Normally you hear stories from books, watching TV, or from magazines and newspapers. Jerome Kills Small does a different type of storytelling. Using his own voice, he uses oral storytelling to talk about stories from his life experiences. Kills Small spoke to Northeast Community College students at the Student Center on September 20, 2017 at 4 p.m.
Oral storytelling is when a story is told using a person’s own voice, and it is not typed. He has been telling stories since he was 4 years old. He would retell stories to his relatives and friends. Jerome actually ” lives his stories” by going to ceremonies, pow wows, museums, other colleges, and anything that is real. This makes Jerome’s stories more relate-able to the audience members.
One of Jerome’s story topics is about his bond with animals. One of the key bonds between him and animals is communication. He says, ” When I load horses into a trailer, I can feel their power, and strength. The animals help me to build character.” He says he learns life lessons from these animals. He says one time there was a cat that managed to teach him about forgiveness.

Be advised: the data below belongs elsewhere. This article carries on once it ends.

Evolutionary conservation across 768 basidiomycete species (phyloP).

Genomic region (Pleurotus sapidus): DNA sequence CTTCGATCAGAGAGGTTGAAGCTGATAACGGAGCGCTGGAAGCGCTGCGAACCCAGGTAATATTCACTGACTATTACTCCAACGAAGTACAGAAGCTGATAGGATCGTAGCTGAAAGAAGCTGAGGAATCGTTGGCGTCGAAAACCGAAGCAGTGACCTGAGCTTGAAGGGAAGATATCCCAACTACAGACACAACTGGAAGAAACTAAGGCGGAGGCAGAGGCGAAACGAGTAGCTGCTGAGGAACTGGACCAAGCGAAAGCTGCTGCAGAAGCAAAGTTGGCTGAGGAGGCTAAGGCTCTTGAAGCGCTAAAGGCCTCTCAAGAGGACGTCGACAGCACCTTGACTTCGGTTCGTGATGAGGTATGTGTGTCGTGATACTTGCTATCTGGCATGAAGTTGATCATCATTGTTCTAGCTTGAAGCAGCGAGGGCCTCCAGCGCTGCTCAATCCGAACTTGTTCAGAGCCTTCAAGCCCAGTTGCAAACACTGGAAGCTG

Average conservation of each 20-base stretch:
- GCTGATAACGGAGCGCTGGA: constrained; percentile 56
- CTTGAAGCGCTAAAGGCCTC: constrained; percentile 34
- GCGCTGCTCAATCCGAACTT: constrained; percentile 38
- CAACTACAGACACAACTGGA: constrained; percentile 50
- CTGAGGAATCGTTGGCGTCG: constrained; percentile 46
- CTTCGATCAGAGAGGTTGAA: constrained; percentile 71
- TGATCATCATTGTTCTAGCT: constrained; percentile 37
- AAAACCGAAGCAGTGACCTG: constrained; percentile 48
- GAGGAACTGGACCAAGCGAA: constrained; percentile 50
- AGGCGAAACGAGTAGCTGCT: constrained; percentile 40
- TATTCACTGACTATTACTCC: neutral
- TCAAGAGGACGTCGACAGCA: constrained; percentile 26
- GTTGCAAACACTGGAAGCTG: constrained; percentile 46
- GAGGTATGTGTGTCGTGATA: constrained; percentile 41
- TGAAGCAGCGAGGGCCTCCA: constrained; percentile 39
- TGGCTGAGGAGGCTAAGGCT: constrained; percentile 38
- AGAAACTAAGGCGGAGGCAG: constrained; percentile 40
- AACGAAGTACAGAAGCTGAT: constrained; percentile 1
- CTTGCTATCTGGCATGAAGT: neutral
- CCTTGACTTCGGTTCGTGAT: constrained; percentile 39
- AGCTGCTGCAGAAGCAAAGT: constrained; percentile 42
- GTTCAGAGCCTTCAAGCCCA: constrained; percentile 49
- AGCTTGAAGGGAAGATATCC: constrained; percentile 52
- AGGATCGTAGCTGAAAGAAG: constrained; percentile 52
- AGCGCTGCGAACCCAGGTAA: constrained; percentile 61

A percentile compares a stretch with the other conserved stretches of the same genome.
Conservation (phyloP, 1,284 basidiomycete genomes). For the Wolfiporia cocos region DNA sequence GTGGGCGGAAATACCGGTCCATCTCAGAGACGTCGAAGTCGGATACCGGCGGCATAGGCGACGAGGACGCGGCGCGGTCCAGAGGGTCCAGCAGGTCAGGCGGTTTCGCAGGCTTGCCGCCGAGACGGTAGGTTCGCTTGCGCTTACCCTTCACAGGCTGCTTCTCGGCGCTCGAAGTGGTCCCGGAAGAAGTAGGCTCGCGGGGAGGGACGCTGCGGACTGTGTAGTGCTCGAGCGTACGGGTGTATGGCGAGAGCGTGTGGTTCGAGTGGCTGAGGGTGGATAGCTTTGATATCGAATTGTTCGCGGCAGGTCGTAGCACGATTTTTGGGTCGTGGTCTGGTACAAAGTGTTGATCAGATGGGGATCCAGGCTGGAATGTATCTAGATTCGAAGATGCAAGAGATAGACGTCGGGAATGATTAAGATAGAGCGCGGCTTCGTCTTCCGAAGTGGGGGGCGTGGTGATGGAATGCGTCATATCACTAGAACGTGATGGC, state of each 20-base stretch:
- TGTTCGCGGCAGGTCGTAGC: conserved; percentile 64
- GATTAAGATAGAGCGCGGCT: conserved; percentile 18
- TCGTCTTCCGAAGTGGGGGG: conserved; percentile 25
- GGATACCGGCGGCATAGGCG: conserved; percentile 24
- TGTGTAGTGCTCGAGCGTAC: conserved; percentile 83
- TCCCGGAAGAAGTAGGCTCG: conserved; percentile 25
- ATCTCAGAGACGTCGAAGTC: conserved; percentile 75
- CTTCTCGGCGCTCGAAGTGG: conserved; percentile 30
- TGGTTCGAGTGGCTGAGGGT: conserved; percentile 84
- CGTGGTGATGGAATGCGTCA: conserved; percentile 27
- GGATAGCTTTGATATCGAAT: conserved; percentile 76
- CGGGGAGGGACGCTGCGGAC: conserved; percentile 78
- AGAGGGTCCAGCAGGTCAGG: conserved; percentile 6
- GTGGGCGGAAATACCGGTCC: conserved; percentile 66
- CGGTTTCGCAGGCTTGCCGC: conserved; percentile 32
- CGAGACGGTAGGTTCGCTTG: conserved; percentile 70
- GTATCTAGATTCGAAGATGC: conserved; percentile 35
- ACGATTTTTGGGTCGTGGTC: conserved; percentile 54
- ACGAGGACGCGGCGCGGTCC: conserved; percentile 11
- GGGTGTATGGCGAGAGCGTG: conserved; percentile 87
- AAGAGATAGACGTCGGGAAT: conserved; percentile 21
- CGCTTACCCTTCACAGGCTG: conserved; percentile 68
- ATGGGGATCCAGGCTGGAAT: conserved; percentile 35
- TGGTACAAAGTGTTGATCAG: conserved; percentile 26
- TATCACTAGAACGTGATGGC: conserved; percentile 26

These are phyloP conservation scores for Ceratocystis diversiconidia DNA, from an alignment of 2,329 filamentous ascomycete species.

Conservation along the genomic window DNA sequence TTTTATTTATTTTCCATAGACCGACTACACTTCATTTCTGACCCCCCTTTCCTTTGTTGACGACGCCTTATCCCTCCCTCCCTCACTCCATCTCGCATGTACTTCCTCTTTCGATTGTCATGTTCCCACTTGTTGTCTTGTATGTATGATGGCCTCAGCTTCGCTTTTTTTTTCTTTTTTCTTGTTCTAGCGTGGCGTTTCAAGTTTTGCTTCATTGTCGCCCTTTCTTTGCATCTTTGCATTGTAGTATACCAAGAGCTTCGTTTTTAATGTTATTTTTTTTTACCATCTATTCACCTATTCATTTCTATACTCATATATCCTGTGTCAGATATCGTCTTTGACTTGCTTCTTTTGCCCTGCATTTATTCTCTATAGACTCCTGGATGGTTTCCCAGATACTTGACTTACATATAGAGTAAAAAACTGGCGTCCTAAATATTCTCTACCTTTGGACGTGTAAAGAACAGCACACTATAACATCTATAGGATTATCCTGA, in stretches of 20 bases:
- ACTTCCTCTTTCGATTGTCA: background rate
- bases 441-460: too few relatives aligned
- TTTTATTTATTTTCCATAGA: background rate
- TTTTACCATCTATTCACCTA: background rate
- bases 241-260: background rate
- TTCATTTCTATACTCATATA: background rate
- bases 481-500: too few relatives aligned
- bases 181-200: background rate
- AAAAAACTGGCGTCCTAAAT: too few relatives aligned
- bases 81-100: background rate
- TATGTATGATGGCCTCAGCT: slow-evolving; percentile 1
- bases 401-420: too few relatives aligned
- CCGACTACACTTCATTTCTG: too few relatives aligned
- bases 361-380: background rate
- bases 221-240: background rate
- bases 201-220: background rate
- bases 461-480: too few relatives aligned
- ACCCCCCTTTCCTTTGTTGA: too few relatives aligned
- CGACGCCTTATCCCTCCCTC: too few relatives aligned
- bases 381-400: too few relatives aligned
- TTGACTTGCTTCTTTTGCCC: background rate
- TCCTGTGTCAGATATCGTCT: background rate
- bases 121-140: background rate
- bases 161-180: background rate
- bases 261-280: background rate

A 1997 graduate of the University of South Dakota (USD), Kills Small holds a Master of Arts in selected studies. He taught Lakota language, early Native American history and Native American oratory at USD for twenty years.
Kills Small is featured in the book Wounded Warriors: A Time for Healing and has a story in the Silver Anniversary Anthology, published by the South Dakota Humanities Council. He also appears in the documentaries America’s Lost Landscape: The Tallgrass Prairie and the British Broadcasting Corporation (BBC)’s Bones of Contention: Repatriation and Reburial.
Kills Small translates, explains and sings Lakota ceremonial, sweatlodge, powwow, rabbit, round dance, warrior, vision quest and sun dance songs, and performs with the Iron Wing Singers of Wagner, S.D. He serves on the board of directors for Lakota Youth Development.